You Be the Judge

Is Injury on Public Street Covered by Workers’ Comp?

The court considers whether an off-premises injury occurred within the course of employment.
By: | December 9, 2016 • 3 min read

A French and Spanish professor for the University of South Carolina was reviewing resumes in the library on behalf of a search committee looking to hire a new professor.

She left the library when it closed. To reach her car, which was in a university lot provided for faculty and student parking, she had to cross a public street. While crossing the street, the professor was struck by a vehicle and injured.

The street and crosswalks were not owned or controlled by the university but were maintained and controlled by the city. Both the library and the parking lot belonged to the university.

The professor sought workers’ compensation benefits. The university’s insurer, State Accident Fund, denied the claim on the basis that the professor was injured away from the university’s property.


The professor appealed, and the Court of Appeals held that her injuries did not arise out of and in the course of employment. The professor appealed.

Was the commission correct in finding that the professor’s injury was not compensable?

  • A. No. The professor was injured attempting to leave the university’s premises by traveling a direct route from the library to her car in a parking lot provided for employee and student parking.
  • B. Yes. The professor was not on the university’s property when she was injured.
  • C. Yes. The professor was not required to use the parking lot across the street from the library.

How the Court Ruled

B is incorrect. The court found no justification to deny compensation just because the accident occurred while the professor was crossing a public road. The professor was injured traveling between two portions of the university’s premises as anticipated at the end of her workday, so her injuries were compensable.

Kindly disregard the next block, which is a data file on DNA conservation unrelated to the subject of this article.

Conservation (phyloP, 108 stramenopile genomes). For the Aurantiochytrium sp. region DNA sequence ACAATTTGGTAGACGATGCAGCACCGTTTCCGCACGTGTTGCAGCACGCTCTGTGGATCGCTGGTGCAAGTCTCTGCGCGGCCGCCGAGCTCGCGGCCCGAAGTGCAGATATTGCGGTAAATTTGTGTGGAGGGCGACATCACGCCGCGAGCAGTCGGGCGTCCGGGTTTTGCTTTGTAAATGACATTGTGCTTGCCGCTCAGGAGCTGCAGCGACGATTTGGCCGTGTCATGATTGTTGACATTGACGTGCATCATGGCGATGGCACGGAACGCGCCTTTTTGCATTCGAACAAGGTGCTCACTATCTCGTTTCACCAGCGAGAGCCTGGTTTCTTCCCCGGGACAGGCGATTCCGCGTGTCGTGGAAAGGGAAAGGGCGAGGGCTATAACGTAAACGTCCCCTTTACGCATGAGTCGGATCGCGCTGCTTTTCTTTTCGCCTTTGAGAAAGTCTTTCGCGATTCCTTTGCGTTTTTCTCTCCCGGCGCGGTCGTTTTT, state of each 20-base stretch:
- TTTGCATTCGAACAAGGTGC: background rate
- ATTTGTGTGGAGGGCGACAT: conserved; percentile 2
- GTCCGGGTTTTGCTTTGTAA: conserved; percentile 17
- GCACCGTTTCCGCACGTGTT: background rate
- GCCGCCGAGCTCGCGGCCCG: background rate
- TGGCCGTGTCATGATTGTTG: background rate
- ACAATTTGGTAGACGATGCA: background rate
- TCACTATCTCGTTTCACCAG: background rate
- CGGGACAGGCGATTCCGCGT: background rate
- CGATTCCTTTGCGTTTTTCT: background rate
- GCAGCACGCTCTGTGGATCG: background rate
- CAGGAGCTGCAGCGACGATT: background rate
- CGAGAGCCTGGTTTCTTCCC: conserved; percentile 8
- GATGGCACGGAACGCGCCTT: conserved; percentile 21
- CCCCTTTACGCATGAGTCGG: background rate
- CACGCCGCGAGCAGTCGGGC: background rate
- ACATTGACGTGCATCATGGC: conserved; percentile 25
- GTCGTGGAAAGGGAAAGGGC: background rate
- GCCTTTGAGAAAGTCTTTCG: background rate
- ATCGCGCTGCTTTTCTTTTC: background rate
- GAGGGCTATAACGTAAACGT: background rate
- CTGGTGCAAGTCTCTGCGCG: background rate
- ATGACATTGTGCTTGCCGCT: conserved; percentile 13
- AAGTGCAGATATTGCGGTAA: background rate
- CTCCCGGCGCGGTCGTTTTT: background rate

C is incorrect. The court found it relevant that the university allowed the professor to park in the lot across the street from the library, and once she did, the necessity of crossing the public street arose.

The university could not avail itself of the benefits that came from providing its employees a place to park and then disclaim responsibility for the consequences of that decision.

A is correct. In Davaut v. University of South Carolina, No. 27673 (S.C. 10/26/16), the South Carolina Supreme Court held that the professor’s injury was compensable, as her injury arose out of and in the course of her employment.

The court held that workers who must cross a public way that bisects an employer’s premises and who are injured on that public way while traveling a direct route between an employer’s facility and parking lot are entitled to workers’ compensation benefits.